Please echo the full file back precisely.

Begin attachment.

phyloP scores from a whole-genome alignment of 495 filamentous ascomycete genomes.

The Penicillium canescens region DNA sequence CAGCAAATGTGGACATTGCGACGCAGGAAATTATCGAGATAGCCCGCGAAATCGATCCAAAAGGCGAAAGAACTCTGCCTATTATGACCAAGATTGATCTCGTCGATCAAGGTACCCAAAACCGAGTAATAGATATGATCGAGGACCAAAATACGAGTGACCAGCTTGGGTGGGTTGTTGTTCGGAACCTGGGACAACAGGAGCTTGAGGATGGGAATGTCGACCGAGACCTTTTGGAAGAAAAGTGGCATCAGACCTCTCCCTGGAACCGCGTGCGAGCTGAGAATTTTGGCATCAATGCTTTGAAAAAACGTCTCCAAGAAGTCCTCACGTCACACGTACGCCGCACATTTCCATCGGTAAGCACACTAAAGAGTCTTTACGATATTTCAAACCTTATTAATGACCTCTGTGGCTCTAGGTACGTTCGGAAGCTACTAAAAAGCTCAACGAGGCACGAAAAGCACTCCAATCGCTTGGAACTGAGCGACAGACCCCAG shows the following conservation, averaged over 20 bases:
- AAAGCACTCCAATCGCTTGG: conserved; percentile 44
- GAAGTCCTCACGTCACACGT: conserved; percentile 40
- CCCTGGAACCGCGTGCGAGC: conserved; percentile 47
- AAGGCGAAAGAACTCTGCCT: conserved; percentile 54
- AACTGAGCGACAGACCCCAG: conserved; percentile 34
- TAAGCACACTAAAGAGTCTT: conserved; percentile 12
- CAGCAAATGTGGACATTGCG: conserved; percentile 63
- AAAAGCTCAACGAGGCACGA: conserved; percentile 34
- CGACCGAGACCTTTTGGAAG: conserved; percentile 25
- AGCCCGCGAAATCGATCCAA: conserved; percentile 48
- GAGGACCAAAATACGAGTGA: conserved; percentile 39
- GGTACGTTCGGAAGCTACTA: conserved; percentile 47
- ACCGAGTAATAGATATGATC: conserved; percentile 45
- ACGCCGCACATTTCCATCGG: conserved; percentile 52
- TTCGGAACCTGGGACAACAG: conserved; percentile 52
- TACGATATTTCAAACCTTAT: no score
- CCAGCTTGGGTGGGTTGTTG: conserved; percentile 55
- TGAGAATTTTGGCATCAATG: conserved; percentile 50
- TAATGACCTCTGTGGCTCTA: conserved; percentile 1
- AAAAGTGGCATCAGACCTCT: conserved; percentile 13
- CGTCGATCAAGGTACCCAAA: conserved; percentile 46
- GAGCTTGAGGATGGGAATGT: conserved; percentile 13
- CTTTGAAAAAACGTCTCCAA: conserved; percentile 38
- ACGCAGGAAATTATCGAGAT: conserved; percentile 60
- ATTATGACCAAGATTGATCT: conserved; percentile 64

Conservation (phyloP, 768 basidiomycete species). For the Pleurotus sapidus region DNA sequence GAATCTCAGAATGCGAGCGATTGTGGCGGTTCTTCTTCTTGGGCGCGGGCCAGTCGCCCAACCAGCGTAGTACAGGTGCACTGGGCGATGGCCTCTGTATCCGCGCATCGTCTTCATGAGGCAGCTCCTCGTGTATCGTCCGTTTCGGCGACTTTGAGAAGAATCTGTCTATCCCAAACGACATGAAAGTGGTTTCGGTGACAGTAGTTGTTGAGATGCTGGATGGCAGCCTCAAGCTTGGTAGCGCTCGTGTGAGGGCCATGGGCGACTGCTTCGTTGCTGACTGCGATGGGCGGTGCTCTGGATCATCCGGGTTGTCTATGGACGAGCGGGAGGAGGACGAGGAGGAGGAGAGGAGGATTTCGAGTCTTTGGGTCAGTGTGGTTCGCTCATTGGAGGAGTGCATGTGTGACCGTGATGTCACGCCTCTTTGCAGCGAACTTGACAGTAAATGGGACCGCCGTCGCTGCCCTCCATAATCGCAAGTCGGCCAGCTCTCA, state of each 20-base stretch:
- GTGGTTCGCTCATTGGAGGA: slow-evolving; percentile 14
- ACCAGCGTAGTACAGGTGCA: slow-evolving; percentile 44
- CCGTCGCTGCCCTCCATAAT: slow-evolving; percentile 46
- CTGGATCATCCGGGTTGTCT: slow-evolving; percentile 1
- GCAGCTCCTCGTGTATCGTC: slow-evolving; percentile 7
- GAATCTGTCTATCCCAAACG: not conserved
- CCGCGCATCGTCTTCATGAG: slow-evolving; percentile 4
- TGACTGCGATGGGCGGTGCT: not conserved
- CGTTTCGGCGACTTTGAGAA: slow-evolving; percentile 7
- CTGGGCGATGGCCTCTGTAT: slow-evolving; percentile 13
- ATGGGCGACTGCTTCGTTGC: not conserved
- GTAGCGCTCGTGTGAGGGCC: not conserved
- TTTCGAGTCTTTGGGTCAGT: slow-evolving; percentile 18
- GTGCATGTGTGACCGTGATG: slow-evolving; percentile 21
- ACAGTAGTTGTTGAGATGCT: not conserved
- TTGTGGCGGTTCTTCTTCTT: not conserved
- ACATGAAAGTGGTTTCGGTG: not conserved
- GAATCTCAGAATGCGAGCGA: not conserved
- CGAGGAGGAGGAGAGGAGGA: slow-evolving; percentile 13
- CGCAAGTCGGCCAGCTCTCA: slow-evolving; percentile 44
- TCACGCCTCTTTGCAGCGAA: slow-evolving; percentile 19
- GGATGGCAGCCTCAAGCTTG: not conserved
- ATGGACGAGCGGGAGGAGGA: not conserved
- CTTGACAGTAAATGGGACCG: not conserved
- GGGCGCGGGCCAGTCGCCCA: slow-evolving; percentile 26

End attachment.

phyloP scores from a whole-genome alignment of 495 filamentous ascomycete genomes.

The Penicillium canescens region DNA sequence CAGCAAATGTGGACATTGCGACGCAGGAAATTATCGAGATAGCCCGCGAAATCGATCCAAAAGGCGAAAGAACTCTGCCTATTATGACCAAGATTGATCTCGTCGATCAAGGTACCCAAAACCGAGTAATAGATATGATCGAGGACCAAAATACGAGTGACCAGCTTGGGTGGGTTGTTGTTCGGAACCTGGGACAACAGGAGCTTGAGGATGGGAATGTCGACCGAGACCTTTTGGAAGAAAAGTGGCATCAGACCTCTCCCTGGAACCGCGTGCGAGCTGAGAATTTTGGCATCAATGCTTTGAAAAAACGTCTCCAAGAAGTCCTCACGTCACACGTACGCCGCACATTTCCATCGGTAAGCACACTAAAGAGTCTTTACGATATTTCAAACCTTATTAATGACCTCTGTGGCTCTAGGTACGTTCGGAAGCTACTAAAAAGCTCAACGAGGCACGAAAAGCACTCCAATCGCTTGGAACTGAGCGACAGACCCCAG shows the following conservation, averaged over 20 bases:
- AAAGCACTCCAATCGCTTGG: conserved; percentile 44
- GAAGTCCTCACGTCACACGT: conserved; percentile 40
- CCCTGGAACCGCGTGCGAGC: conserved; percentile 47
- AAGGCGAAAGAACTCTGCCT: conserved; percentile 54
- AACTGAGCGACAGACCCCAG: conserved; percentile 34
- TAAGCACACTAAAGAGTCTT: conserved; percentile 12
- CAGCAAATGTGGACATTGCG: conserved; percentile 63
- AAAAGCTCAACGAGGCACGA: conserved; percentile 34
- CGACCGAGACCTTTTGGAAG: conserved; percentile 25
- AGCCCGCGAAATCGATCCAA: conserved; percentile 48
- GAGGACCAAAATACGAGTGA: conserved; percentile 39
- GGTACGTTCGGAAGCTACTA: conserved; percentile 47
- ACCGAGTAATAGATATGATC: conserved; percentile 45
- ACGCCGCACATTTCCATCGG: conserved; percentile 52
- TTCGGAACCTGGGACAACAG: conserved; percentile 52
- TACGATATTTCAAACCTTAT: no score
- CCAGCTTGGGTGGGTTGTTG: conserved; percentile 55
- TGAGAATTTTGGCATCAATG: conserved; percentile 50
- TAATGACCTCTGTGGCTCTA: conserved; percentile 1
- AAAAGTGGCATCAGACCTCT: conserved; percentile 13
- CGTCGATCAAGGTACCCAAA: conserved; percentile 46
- GAGCTTGAGGATGGGAATGT: conserved; percentile 13
- CTTTGAAAAAACGTCTCCAA: conserved; percentile 38
- ACGCAGGAAATTATCGAGAT: conserved; percentile 60
- ATTATGACCAAGATTGATCT: conserved; percentile 64

Conservation (phyloP, 768 basidiomycete species). For the Pleurotus sapidus region DNA sequence GAATCTCAGAATGCGAGCGATTGTGGCGGTTCTTCTTCTTGGGCGCGGGCCAGTCGCCCAACCAGCGTAGTACAGGTGCACTGGGCGATGGCCTCTGTATCCGCGCATCGTCTTCATGAGGCAGCTCCTCGTGTATCGTCCGTTTCGGCGACTTTGAGAAGAATCTGTCTATCCCAAACGACATGAAAGTGGTTTCGGTGACAGTAGTTGTTGAGATGCTGGATGGCAGCCTCAAGCTTGGTAGCGCTCGTGTGAGGGCCATGGGCGACTGCTTCGTTGCTGACTGCGATGGGCGGTGCTCTGGATCATCCGGGTTGTCTATGGACGAGCGGGAGGAGGACGAGGAGGAGGAGAGGAGGATTTCGAGTCTTTGGGTCAGTGTGGTTCGCTCATTGGAGGAGTGCATGTGTGACCGTGATGTCACGCCTCTTTGCAGCGAACTTGACAGTAAATGGGACCGCCGTCGCTGCCCTCCATAATCGCAAGTCGGCCAGCTCTCA, state of each 20-base stretch:
- GTGGTTCGCTCATTGGAGGA: slow-evolving; percentile 14
- ACCAGCGTAGTACAGGTGCA: slow-evolving; percentile 44
- CCGTCGCTGCCCTCCATAAT: slow-evolving; percentile 46
- CTGGATCATCCGGGTTGTCT: slow-evolving; percentile 1
- GCAGCTCCTCGTGTATCGTC: slow-evolving; percentile 7
- GAATCTGTCTATCCCAAACG: not conserved
- CCGCGCATCGTCTTCATGAG: slow-evolving; percentile 4
- TGACTGCGATGGGCGGTGCT: not conserved
- CGTTTCGGCGACTTTGAGAA: slow-evolving; percentile 7
- CTGGGCGATGGCCTCTGTAT: slow-evolving; percentile 13
- ATGGGCGACTGCTTCGTTGC: not conserved
- GTAGCGCTCGTGTGAGGGCC: not conserved
- TTTCGAGTCTTTGGGTCAGT: slow-evolving; percentile 18
- GTGCATGTGTGACCGTGATG: slow-evolving; percentile 21
- ACAGTAGTTGTTGAGATGCT: not conserved
- TTGTGGCGGTTCTTCTTCTT: not conserved
- ACATGAAAGTGGTTTCGGTG: not conserved
- GAATCTCAGAATGCGAGCGA: not conserved
- CGAGGAGGAGGAGAGGAGGA: slow-evolving; percentile 13
- CGCAAGTCGGCCAGCTCTCA: slow-evolving; percentile 44
- TCACGCCTCTTTGCAGCGAA: slow-evolving; percentile 19
- GGATGGCAGCCTCAAGCTTG: not conserved
- ATGGACGAGCGGGAGGAGGA: not conserved
- CTTGACAGTAAATGGGACCG: not conserved
- GGGCGCGGGCCAGTCGCCCA: slow-evolving; percentile 26